Definitions for hysteresisˌhɪs təˈri sɪs
This page provides all possible meanings and translations of the word hysteresis
the lagging of an effect behind its cause; especially the phenomenon in which the magnetic induction of a ferromagnetic material lags behind the changing magnetic field
A property of a system such that an output value is not a strict function of the corresponding input, but also incorporates some lag, delay, or history dependence, and in particular when the response for a decrease in the input variable is different from the response for an increase. For example, a thermostat with a nominal setpoint of 75u00B0 might switch the controlled heat source on when the temperature drops below 74u00B0, and off when it rises above 76u00B0.
a lagging or retardation of the effect, when the forces acting upon a body are changed, as if from velocity or internal friction; a temporary resistance to change from a condition previously induced, observed in magnetism, thermoelectricity, etc., on reversal of polarity
Origin: [NL., fr. Gr. to be behind, to lag.]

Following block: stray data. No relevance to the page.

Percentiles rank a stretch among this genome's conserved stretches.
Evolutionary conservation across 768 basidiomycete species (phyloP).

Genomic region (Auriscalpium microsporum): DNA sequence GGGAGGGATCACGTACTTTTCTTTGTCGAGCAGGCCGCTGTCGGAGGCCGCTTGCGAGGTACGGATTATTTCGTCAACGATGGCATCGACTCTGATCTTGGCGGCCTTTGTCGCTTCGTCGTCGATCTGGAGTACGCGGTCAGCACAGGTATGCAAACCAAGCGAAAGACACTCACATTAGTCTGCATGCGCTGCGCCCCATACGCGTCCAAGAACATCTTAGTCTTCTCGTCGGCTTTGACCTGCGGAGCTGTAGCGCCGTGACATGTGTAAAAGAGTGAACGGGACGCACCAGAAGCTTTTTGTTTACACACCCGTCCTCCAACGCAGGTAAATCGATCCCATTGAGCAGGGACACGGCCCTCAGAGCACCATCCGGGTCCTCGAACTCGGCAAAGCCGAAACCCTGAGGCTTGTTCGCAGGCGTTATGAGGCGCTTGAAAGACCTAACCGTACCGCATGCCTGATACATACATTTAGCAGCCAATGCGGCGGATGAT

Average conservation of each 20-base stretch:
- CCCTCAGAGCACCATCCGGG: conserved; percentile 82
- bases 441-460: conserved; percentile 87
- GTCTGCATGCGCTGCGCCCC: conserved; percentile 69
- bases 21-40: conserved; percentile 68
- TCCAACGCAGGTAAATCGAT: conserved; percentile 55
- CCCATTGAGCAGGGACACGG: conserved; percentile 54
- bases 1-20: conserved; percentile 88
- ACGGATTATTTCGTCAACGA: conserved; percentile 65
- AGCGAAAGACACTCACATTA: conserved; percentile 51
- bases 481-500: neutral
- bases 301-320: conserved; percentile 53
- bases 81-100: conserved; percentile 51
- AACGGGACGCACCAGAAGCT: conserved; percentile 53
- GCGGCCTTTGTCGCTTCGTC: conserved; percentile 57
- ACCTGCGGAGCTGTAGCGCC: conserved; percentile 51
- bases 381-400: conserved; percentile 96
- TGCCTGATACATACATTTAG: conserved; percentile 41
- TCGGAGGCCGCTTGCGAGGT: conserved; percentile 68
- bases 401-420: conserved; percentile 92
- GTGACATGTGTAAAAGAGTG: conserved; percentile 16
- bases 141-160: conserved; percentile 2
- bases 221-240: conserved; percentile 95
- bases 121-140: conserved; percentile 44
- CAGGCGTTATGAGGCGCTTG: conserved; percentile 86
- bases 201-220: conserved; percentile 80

Hysteresis is the dependence of a system not only on its current environment but also on its past environment. This dependence arises because the system can be in more than one internal state. To predict its future development, either its internal state or its history must be known. If a given input alternately increases and decreases, the output tends to form a loop as in the figure. However, loops may also occur because of a dynamic lag between input and output. Often, this effect is also referred to as hysteresis, or rate-dependent hysteresis. This effect disappears as the input changes more slowly, so many experts do not regard it as true hysteresis. Hysteresis occurs in ferromagnetic materials and ferroelectric materials, as well as in the deformation of some materials in response to a varying force. In natural systems hysteresis is often associated with irreversible thermodynamic change. Many artificial systems are designed to have hysteresis: for example, in thermostats and Schmitt triggers, hysteresis is produced by positive feedback to avoid unwanted rapid switching. Hysteresis has been identified in many other fields, including economics and biology.
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